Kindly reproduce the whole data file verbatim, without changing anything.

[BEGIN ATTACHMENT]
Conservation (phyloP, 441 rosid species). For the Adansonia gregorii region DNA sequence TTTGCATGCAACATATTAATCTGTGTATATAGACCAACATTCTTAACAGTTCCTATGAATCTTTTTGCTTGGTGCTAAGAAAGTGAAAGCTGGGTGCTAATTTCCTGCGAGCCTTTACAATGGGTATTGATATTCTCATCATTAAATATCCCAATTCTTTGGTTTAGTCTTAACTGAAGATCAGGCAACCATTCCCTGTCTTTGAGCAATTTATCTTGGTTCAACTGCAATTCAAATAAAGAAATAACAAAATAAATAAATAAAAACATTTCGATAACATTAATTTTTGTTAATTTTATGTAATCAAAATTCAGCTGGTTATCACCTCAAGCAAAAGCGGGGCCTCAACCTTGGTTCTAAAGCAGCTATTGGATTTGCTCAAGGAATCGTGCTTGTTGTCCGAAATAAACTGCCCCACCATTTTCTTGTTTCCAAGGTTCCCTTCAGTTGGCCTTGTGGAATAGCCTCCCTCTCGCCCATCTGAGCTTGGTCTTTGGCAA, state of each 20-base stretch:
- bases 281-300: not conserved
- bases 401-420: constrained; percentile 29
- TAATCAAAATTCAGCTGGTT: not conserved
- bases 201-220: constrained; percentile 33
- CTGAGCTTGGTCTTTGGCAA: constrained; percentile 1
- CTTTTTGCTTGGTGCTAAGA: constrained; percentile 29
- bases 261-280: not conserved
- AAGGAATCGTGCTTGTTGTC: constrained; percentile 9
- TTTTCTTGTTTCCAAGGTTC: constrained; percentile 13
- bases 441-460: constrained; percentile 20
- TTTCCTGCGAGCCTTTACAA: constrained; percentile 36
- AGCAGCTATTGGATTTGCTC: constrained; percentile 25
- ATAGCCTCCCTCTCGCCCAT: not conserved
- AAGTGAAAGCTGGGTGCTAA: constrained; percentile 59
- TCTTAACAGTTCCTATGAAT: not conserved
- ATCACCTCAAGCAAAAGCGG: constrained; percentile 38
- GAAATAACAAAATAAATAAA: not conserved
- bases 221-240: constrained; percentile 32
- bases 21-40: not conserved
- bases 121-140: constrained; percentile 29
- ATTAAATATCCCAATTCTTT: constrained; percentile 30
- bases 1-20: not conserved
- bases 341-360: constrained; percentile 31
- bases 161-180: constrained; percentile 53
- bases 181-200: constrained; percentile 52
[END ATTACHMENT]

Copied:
Conservation (phyloP, 441 rosid species). For the Adansonia gregorii region DNA sequence TTTGCATGCAACATATTAATCTGTGTATATAGACCAACATTCTTAACAGTTCCTATGAATCTTTTTGCTTGGTGCTAAGAAAGTGAAAGCTGGGTGCTAATTTCCTGCGAGCCTTTACAATGGGTATTGATATTCTCATCATTAAATATCCCAATTCTTTGGTTTAGTCTTAACTGAAGATCAGGCAACCATTCCCTGTCTTTGAGCAATTTATCTTGGTTCAACTGCAATTCAAATAAAGAAATAACAAAATAAATAAATAAAAACATTTCGATAACATTAATTTTTGTTAATTTTATGTAATCAAAATTCAGCTGGTTATCACCTCAAGCAAAAGCGGGGCCTCAACCTTGGTTCTAAAGCAGCTATTGGATTTGCTCAAGGAATCGTGCTTGTTGTCCGAAATAAACTGCCCCACCATTTTCTTGTTTCCAAGGTTCCCTTCAGTTGGCCTTGTGGAATAGCCTCCCTCTCGCCCATCTGAGCTTGGTCTTTGGCAA, state of each 20-base stretch:
- bases 281-300: not conserved
- bases 401-420: constrained; percentile 29
- TAATCAAAATTCAGCTGGTT: not conserved
- bases 201-220: constrained; percentile 33
- CTGAGCTTGGTCTTTGGCAA: constrained; percentile 1
- CTTTTTGCTTGGTGCTAAGA: constrained; percentile 29
- bases 261-280: not conserved
- AAGGAATCGTGCTTGTTGTC: constrained; percentile 9
- TTTTCTTGTTTCCAAGGTTC: constrained; percentile 13
- bases 441-460: constrained; percentile 20
- TTTCCTGCGAGCCTTTACAA: constrained; percentile 36
- AGCAGCTATTGGATTTGCTC: constrained; percentile 25
- ATAGCCTCCCTCTCGCCCAT: not conserved
- AAGTGAAAGCTGGGTGCTAA: constrained; percentile 59
- TCTTAACAGTTCCTATGAAT: not conserved
- ATCACCTCAAGCAAAAGCGG: constrained; percentile 38
- GAAATAACAAAATAAATAAA: not conserved
- bases 221-240: constrained; percentile 32
- bases 21-40: not conserved
- bases 121-140: constrained; percentile 29
- ATTAAATATCCCAATTCTTT: constrained; percentile 30
- bases 1-20: not conserved
- bases 341-360: constrained; percentile 31
- bases 161-180: constrained; percentile 53
- bases 181-200: constrained; percentile 52